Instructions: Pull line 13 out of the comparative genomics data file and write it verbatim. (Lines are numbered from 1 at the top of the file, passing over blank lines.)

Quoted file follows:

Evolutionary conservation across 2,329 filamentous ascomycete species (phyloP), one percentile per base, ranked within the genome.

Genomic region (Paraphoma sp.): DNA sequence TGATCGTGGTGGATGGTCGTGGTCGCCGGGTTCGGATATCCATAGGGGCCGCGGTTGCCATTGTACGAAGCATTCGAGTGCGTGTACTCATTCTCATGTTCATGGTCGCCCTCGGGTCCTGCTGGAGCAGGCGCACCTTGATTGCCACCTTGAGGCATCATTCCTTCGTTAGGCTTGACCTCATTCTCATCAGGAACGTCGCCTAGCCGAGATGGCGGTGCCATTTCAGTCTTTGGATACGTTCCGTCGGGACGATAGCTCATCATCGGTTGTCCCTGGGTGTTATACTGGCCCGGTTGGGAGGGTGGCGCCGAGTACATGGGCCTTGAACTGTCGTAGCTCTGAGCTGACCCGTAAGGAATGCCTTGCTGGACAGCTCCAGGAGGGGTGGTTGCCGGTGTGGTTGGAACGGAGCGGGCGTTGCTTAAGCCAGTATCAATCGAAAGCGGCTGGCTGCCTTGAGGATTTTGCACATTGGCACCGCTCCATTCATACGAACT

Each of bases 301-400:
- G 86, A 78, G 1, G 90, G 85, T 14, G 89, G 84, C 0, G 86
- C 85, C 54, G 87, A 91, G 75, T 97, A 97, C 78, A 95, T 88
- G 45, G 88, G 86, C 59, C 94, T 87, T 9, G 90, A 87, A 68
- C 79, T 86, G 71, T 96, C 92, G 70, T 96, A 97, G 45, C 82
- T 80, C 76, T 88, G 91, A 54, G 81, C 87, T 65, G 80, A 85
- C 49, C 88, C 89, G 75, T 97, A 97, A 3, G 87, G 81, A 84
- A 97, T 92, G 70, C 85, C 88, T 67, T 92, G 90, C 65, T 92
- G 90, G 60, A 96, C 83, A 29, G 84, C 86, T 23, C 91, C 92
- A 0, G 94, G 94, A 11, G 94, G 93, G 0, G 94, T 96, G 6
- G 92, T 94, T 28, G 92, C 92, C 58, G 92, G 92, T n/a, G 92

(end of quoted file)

- G 92, T 94, T 28, G 92, C 92, C 58, G 92, G 92, T n/a, G 92